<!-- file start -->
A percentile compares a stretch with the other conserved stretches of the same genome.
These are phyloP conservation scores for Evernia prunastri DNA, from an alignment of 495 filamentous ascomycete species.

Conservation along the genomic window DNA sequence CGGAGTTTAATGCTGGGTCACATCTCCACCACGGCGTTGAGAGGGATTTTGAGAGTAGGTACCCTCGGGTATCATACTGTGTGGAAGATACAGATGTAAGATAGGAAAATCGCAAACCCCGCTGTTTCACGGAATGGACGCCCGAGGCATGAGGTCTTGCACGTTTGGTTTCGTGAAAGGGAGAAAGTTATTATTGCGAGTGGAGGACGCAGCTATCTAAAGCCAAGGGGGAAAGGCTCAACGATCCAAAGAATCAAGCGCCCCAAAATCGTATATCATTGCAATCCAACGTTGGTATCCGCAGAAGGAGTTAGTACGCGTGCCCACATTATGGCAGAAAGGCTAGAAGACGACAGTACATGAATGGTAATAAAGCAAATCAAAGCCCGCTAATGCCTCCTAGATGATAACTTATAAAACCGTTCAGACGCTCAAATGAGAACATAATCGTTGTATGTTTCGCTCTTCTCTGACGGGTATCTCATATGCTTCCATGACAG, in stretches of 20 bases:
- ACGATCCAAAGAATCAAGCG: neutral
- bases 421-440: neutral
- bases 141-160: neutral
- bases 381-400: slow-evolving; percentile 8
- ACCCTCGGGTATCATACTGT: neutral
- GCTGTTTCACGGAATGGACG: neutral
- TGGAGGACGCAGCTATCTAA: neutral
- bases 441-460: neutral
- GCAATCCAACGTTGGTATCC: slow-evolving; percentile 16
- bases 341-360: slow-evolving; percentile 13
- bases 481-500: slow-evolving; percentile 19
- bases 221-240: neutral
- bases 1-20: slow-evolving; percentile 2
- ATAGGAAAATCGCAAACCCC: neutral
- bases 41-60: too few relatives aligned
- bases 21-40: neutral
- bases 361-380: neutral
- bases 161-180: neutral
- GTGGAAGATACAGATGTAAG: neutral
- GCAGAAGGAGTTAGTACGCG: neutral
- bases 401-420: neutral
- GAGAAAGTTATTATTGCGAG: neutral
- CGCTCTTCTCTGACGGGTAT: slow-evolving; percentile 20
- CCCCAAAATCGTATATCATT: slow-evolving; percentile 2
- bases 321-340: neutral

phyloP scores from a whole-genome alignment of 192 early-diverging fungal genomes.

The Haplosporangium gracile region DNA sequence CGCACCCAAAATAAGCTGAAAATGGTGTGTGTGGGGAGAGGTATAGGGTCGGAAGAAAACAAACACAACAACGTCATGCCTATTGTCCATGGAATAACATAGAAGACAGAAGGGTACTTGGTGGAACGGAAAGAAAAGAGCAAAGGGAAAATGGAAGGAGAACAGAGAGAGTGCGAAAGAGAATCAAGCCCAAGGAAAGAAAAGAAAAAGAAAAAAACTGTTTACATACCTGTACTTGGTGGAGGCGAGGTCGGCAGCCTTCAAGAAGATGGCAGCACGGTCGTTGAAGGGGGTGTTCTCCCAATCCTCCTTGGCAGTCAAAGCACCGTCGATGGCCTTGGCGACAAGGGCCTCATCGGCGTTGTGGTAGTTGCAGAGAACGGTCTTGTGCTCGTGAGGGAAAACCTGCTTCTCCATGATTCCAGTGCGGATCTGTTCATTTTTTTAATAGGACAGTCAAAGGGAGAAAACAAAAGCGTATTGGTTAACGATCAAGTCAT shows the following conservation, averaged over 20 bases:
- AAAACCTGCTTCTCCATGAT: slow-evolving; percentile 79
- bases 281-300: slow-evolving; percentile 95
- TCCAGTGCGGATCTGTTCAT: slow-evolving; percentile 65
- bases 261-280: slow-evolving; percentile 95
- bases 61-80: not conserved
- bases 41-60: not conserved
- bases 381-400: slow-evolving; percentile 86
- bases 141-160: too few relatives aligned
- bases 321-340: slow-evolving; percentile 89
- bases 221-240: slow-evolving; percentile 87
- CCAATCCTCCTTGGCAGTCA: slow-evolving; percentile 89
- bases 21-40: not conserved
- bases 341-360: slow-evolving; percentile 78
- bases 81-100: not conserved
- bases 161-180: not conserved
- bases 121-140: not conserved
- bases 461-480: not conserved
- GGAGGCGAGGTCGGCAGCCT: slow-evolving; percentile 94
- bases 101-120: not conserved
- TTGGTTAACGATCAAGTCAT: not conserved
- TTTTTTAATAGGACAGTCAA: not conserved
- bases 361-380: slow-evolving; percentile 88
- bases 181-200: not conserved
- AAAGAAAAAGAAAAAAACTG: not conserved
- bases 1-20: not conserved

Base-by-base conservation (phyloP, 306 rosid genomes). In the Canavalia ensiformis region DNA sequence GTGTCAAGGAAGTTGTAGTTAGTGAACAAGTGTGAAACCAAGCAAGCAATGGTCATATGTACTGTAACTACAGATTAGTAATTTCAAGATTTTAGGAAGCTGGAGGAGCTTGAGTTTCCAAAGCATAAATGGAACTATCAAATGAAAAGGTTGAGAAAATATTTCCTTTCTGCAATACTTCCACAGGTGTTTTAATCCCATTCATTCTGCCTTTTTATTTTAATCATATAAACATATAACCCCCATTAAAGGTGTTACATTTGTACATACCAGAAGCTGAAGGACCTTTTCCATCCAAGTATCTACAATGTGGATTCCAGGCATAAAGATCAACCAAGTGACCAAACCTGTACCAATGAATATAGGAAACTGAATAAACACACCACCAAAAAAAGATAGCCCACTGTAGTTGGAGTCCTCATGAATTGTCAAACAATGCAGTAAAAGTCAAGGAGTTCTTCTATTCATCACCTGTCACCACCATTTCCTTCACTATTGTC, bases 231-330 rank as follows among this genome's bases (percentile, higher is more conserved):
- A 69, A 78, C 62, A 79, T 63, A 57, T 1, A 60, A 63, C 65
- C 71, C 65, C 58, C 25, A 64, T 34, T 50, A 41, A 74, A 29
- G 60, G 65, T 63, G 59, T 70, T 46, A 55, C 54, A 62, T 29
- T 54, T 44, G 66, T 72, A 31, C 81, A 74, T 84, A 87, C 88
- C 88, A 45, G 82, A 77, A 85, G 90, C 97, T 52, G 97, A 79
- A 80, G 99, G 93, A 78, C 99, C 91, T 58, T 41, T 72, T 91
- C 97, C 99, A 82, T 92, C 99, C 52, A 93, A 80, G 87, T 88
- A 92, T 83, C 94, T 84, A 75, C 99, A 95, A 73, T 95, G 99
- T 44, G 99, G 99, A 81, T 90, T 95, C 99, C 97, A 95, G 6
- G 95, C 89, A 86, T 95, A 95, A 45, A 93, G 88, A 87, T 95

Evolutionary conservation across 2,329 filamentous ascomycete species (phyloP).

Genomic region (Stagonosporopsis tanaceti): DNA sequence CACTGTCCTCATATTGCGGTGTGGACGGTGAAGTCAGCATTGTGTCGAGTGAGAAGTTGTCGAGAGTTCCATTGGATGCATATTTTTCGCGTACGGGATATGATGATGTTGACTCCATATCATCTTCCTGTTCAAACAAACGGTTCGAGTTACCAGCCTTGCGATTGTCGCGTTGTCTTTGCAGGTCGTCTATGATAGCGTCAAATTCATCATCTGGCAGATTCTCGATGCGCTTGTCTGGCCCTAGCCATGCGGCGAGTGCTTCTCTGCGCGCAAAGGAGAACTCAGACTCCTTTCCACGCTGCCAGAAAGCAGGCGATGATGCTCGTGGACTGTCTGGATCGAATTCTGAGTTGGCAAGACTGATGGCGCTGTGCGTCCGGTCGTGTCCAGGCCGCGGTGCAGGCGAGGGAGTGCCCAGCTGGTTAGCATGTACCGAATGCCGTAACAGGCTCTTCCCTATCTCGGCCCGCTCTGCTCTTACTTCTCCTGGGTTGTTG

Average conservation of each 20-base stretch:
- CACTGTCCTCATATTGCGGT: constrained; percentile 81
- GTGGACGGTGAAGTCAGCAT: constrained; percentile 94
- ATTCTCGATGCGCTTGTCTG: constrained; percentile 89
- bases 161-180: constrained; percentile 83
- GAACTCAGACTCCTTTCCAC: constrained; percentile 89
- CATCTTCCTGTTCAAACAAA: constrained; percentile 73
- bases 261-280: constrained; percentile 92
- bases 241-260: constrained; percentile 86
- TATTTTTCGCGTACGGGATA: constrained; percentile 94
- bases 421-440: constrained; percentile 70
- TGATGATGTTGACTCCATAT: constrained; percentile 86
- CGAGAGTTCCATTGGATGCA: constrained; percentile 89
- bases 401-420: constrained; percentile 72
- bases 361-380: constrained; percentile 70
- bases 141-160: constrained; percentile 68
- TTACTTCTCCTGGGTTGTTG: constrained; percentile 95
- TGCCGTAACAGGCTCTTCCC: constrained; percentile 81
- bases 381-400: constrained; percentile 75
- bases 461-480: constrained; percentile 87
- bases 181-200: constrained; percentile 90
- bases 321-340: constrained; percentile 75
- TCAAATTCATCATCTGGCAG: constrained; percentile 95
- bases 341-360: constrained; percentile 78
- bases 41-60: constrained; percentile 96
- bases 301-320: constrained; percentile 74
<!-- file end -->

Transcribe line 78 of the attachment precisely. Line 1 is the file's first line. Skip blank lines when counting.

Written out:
- TATTTTTCGCGTACGGGATA: constrained; percentile 94